Eran Dror: [I had a theory] when I was writing this book, and it was borne out by the way people reacted to it. My theory was that everyone is stuck along a different path; everyone is stuck with a different one of these hard truths. I wanted to create a checklist for all of the hard truths that I know and that I could find in the literature, and I thought everybody would experience some sort of pang of pain somewhere along the way when browsing this book. They’re going to recognize that they haven’t accepted one of these truths, and because of the structure of the book — it’s about acceptance — they’re going to start thinking about it. There’s going to be a process that starts. Really what I was hoping to do was spark different types of processes with different types of people, depending on what they personally have not yet processed.

And that really happens! Every time I give this to someone I know — and I’ve gotten similar feedback from the readers I don’t know, too — they immediately identify the one or two that they personally haven’t dealt with yet, and they get this sort of painful look in their eyes as they browse, like, ‘Oh, yes, this is the one.’ And then they say that they can’t quite shake it. The book stays with them, and they realize this is something they have to work with. I’ve had friends who kind of later moved on to read a book [about the particular truth], to continue thinking about it and processing it.

It’s been pretty rewarding, because really, the takeaway for every person is different, but that’s exactly the way it was designed.

RC: Are any of the hard truths especially salient to you? Do you notice ones that people seem to respond to more often than the others?

ED: Yes, definitely. I’m surrounded by productivity nuts — I’m one myself — and No. 6, which is ‘You can’t do it all,’ really strikes a lot of people. A lot of people stop on that one and say, ‘Oh, that’s one I definitely haven’t accepted yet.’ They’re trying to do it all. They’re trying to do too much. They can’t say no to projects. We’re all sort of in that state: we haven’t accepted that there’s a very limited number of things that we get to do in this life.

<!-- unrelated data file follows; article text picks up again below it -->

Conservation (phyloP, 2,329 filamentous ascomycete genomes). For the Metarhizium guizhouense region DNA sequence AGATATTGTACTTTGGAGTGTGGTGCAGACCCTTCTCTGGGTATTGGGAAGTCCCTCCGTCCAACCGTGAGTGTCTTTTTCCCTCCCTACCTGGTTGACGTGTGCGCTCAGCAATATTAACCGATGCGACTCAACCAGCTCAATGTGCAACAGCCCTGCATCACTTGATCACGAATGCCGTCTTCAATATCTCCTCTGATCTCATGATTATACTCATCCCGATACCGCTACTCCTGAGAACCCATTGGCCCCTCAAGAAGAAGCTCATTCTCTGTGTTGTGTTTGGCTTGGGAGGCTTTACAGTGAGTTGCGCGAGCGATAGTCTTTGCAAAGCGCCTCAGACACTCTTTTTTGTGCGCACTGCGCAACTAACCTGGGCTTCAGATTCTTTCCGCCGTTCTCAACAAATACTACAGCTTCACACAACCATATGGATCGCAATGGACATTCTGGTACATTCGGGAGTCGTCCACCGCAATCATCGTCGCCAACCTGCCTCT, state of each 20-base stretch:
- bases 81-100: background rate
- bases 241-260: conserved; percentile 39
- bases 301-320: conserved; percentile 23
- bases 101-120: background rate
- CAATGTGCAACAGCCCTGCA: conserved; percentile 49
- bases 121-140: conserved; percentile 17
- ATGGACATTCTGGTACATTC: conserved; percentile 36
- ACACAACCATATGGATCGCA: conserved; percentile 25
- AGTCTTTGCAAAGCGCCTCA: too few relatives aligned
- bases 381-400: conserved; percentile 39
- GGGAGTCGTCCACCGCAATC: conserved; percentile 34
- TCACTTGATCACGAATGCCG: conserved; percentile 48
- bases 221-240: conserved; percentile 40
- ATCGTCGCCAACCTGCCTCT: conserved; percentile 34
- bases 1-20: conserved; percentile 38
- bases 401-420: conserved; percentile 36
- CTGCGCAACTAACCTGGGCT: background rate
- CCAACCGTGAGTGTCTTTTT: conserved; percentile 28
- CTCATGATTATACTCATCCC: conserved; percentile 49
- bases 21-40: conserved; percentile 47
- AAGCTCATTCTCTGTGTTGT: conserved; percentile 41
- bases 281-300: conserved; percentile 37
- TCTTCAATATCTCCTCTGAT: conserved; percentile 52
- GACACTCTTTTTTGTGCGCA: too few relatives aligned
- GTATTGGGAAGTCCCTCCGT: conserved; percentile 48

I think this one is definitely an important one for people on a career track as well.

RC: I’m glad you mentioned careers, because it leads to my next question. So we’ve touched on productivity, but how else do you see people using this book in their professional lives? Can they get anything out of it that is directly applicable to, say, working in an office or being on a job hunt?

ED: I think the book is especially pertinent to anyone in a creative field, and that includes entrepreneurship, that includes running a business — any place where you’re in charge of what you do. [These jobs] really necessitate priorities, understanding the limits of time, being in the moment and making wise decisions about that, and understanding the limits of your power.

You don’t have to necessarily think about these things when you’re working for a company that has everything figured out for you and you just need to do what you’re told, but even in those companies, if you’re an information worker, you may need to make decisions about your career or your personal life. So I think there’s a lot of it that is pertinent: the limits of your control, the limits of your knowledge, etc. I think people who know how much they don’t know tend to do really well, because they remain curious and they remain open, and open-mindedness is again and again something that has been correlated with success.

The part about failure is especially important, too. Truth No. 13, “failure is an option,” reminds us that we have to accept the risk of failure in order to succeed at anything. Being okay with trying something that is not 100 percent guaranteed to work is really the key for creating anything great in this world.

All images by John Cox, courtesy of Eran Dror